Hundreds Rally in Silver Spring for Furloughed Federal Employees

Hundreds Rally in Silver Spring for Furloughed Federal Employees

Democratic congressional leaders call for end to shutdown

| Published:

Dan Schere

Congressional Democrats headlined a Wednesday night rally attended by 200 people at the Silver Spring Civic Center and demanded that President Trump end the three-week-old federal government shutdown that has left 800,000 federal workers unpaid.

“People are being forced to tap into their savings,” declared U.S. Rep Jamie Raskin, a Maryland Democrat who organized the event.

Raskin was joined by Democratic U.S. Sen. Chris Van Hollen, Rep. John Sarbanes and Virginia Reps. Don Beyer and Abigail Spanberger. A number of local elected officials, furloughed federal employees and other union leaders also attended.

Van Hollen criticized Trump and Republicans in Congress for “holding government workers hostage” over the president’s demand for $5 billion in funding for the construction of a wall on the U.S.-Mexico border.

“Every day Republican senators are complicit in the shutdown,” Van Hollen said.

The rally took place hours after Trump walked out of an attempted negotiation with congressional leaders at the White House, which he called a “total waste of time,” a tweet.

Prior to the rally, Van Hollen told reporters that Trump’s abrupt exit from the meeting was a “very bad sign.”

“We are sorry about this shameful shutdown. Donald Trump said he would be proud to shut down the government, and now he’s done it,” he said.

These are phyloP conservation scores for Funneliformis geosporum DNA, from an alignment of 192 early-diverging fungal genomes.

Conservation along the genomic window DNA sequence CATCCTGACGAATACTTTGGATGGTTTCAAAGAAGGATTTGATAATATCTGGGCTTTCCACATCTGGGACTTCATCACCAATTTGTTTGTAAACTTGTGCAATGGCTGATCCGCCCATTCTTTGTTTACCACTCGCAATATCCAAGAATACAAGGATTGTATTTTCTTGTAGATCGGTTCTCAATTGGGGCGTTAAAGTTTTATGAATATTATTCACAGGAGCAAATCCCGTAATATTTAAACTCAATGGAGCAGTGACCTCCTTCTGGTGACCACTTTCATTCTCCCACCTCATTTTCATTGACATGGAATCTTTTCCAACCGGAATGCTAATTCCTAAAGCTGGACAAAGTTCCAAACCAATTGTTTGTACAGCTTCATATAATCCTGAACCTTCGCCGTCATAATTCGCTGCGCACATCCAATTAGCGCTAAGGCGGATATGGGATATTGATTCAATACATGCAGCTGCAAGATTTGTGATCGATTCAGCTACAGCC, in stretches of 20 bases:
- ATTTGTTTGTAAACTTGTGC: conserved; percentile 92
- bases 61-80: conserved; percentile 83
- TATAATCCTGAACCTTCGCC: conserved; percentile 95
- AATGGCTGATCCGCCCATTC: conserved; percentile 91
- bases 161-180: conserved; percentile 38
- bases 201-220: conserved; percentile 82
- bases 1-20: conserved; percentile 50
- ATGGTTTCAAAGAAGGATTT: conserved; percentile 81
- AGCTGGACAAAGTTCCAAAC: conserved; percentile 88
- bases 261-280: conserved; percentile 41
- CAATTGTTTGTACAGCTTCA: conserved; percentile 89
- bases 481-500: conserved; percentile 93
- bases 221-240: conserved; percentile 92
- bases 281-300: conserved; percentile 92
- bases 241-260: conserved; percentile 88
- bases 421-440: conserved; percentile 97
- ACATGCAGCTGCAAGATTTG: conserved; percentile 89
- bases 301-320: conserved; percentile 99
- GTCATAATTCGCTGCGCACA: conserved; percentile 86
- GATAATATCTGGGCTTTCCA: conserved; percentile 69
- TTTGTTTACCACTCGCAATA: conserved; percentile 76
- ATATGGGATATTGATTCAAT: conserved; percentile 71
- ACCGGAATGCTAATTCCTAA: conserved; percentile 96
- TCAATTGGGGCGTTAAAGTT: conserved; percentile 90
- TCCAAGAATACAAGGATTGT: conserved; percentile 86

Asked what type of border security he supported, Van Hollen said there are already enough barriers in place, and noted that border patrol agents, as federal employees, are also being unpaid due to the shutdown.

“This issue’s not about whether we need a secure border,” he said.

Raskin said in an interview after the event that he wasn’t sure whether his Republican colleagues are willing to speak out strongly against Trump, but thanked John Walsh, his Republican opponent in last year’s general election, for attending the rally.

Neither Van Hollen nor Raskin indicated that they were optimistic about the shutdown ending soon. The congressman, whose district includes much of Montgomery County, noted that the county has about 80,000 federal employees and that constituents affected by the shutdown he has spoken with are “completely outraged.”

“They’re super stressed about what this means for their families and their finances, not being able to pay their mortage or medical bills or daycare.”

David Cox, the president of the American Federation of Government Employees, a union that represents 700,000 workers, told the crowd that the average government employee makes $500 per week.

Ken Myers, of Burtonsville, a National Archives employee who helps catalog motion pictures, said he has been furloughed since the shutdown began Dec. 22. His vacation, scheduled for the last two weeks of 2018, was canceled.

“I’ve been OK for now, because I’m financially set, so if it doesn’t go too long I’ll be Ok. But if it goes to the end of the month, I’m not sure what’s gonna happen,” he said.

Myers has been furloughed each time the government has been shut down in the past year, due to the lack of funding for the Smithsonian museums. He said shutdowns make it difficult to plan anytime he wants to do anything leisurely.

“I can’t make any plans in the spring. If there’s a ticket sale it doesn’t matter,” he said.

Myers said he hasn’t considered leaving the federal government for another job yet, however, because he enjoys the work.

“I like the job so much. It’s really hard to imagine that. It may get to that point, but I honestly always imagined I’d retire with the government … You find notes about pieces of film from people who retired years ago, and I want to be leaving those same notes to somebody else when I retire,” he said.

Dan Schere can be reached at

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